Guilt over not being the perfect mom, nor feminist, haunts June as she reminisces about her mother and how she has been as a mom.
|Omar||Yahya Abdul-Mateen II|
Getting Used To Canada: Moira, Erin, Luke
While it appears Erin and Luke continue to do hardly a thing at all, Moira has a job helping people new to Canada as a guide. In fact, she comes across a fellow queer person, a man, and this introduces us to queer life in Canada. Nothing big. Just the idea they are accepted allowed their safe spaces, and able to just be.
As noted in the valuable comment section of season 1, we have reached a point beyond the books. So, with that, while also recognizing the show presents a far more lax Gilead and world, you have to appreciate that it is starting to expand to show what it was like for certain cultures in a post-Gilead world. Much less, address the trauma outside of June.
Like with the gentleman Moira was helping – A soldier noted as a gender traitor for being under the LGBT umbrella. By expanding things beyond Moira and Emily, and showing how it also affected men, queer men of color as well, so begins the journey of seeing what life was like for people outside of June’s rather small scope.
But, putting a focus on the characters noted, I am rather curious as to why Moira used her Jezebel name after hooking up with that woman? Taking note of the trauma of the soldier, did she find hooking up to bring a bit of a flashback for her and shame or did she just not like when the person tried to make a finger bang more than what Moira wanted?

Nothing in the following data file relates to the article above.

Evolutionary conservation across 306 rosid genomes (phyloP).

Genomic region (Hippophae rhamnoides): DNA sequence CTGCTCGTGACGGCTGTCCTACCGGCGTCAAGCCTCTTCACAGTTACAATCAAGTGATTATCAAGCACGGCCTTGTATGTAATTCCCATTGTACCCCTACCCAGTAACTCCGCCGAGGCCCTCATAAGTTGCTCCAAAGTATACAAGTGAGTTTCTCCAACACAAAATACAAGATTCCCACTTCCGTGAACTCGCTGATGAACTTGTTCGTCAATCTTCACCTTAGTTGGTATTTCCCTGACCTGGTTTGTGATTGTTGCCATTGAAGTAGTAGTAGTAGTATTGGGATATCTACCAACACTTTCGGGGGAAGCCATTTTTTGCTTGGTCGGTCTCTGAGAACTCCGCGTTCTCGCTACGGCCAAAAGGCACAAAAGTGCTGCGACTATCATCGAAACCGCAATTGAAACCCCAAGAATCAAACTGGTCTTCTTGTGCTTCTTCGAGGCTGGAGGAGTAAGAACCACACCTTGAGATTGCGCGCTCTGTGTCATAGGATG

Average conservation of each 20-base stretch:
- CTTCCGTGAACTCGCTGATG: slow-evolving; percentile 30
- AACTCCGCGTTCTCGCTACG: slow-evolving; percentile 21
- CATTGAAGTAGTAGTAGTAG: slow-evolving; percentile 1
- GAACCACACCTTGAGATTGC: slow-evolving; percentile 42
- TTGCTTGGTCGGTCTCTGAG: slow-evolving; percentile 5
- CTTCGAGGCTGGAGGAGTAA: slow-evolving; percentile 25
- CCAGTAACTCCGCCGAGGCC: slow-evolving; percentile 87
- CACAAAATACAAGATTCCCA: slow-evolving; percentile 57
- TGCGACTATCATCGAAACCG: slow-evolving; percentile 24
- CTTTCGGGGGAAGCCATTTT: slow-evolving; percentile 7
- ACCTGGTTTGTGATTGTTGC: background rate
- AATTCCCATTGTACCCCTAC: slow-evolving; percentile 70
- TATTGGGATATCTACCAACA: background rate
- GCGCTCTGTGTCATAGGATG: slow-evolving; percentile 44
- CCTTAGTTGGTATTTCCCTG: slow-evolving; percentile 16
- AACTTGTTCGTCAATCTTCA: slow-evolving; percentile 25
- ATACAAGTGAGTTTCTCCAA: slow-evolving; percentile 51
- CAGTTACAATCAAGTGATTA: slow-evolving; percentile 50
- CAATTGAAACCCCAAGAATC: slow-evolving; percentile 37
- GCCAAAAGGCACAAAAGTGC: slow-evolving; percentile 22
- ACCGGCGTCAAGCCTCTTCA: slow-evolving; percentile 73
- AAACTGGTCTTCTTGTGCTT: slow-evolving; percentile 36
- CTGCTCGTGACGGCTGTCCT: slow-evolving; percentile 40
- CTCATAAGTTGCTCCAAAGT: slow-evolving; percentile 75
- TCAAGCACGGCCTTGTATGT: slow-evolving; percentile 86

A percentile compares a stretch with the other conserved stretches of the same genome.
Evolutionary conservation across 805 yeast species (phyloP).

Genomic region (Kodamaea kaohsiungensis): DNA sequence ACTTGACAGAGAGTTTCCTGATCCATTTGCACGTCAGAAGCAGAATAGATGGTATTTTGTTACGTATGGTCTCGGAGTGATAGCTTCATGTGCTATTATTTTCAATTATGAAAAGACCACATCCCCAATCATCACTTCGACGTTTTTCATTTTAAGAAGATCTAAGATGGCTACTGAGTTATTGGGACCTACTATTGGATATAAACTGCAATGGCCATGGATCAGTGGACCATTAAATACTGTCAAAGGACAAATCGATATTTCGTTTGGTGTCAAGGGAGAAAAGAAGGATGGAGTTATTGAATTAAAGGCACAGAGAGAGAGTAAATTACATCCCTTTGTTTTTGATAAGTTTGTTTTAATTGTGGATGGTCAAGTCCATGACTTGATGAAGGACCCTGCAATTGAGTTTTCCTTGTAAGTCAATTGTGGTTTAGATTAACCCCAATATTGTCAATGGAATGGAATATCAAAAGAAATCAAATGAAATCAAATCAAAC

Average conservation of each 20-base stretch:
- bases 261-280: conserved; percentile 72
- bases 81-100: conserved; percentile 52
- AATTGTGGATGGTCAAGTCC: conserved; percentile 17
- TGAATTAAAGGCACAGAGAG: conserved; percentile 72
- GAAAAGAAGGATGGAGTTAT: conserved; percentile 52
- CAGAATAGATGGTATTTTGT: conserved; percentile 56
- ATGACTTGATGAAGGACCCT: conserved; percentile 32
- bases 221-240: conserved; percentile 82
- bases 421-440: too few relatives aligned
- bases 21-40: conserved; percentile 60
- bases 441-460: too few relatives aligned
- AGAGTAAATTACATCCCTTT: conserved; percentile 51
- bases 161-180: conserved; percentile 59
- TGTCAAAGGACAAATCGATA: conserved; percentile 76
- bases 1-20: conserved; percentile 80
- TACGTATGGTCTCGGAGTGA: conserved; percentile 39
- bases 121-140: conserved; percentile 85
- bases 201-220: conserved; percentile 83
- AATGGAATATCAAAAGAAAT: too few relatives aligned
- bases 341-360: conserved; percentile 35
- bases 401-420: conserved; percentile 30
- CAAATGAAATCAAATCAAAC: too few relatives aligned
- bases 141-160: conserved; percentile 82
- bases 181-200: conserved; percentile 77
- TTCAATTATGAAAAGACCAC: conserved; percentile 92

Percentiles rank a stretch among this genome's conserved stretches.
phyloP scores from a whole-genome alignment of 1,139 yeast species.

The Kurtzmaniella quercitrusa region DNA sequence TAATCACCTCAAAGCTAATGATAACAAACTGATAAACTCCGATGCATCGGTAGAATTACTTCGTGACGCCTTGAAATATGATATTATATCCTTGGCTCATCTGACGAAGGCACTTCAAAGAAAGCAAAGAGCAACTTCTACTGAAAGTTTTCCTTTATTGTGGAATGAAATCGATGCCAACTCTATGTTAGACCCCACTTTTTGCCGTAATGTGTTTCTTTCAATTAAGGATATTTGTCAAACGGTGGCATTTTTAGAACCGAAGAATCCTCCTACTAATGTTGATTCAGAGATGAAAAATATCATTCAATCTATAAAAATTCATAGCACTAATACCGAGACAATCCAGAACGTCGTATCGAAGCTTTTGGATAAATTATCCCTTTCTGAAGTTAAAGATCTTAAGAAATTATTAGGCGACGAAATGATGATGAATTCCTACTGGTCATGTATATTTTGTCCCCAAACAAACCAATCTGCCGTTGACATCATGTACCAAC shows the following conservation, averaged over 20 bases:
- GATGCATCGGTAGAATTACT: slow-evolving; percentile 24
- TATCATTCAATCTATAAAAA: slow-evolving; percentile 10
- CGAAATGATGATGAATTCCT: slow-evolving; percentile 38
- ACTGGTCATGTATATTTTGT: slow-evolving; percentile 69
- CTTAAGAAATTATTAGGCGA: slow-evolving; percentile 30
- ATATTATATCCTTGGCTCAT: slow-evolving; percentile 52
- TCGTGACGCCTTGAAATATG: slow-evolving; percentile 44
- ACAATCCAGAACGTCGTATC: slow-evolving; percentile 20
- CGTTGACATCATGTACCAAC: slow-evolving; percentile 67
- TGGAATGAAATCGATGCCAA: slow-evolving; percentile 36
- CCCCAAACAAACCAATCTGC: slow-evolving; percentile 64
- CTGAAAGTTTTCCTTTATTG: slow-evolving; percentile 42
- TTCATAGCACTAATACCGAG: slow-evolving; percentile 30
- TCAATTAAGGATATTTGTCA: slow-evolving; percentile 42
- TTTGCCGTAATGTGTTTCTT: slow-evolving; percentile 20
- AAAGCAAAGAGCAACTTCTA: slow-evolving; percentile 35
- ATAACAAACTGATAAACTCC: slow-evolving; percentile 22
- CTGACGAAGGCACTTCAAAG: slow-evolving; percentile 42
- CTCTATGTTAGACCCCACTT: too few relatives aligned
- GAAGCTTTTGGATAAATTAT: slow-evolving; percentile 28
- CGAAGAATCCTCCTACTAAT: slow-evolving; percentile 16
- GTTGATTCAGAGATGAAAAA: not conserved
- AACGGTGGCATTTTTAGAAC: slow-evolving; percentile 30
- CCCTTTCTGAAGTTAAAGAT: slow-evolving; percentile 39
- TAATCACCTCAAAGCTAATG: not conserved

Also, what the hell are Erin and Luke doing with their lives? They have been in Canada for a while but, with the way this episode made it seem, they don’t really do much but annoy each other.
Mother/Daughter Relationship: June
As we have seen, June has a complicated relationship with being a leader and standing up for more than just herself, but others as well. This can all be sourced to her mother Holly. Someone who was a staunch feminist who had a bit of a complicated relationship with June. They loved each other, of course, but June wanting to marry Luke, her being an assistant editor, things of that nature were a bit of a disappointment to Holly. It even led to her assuming she was settling. Especially since June, as a kid, would talk about wanting to become a Supreme Court justice.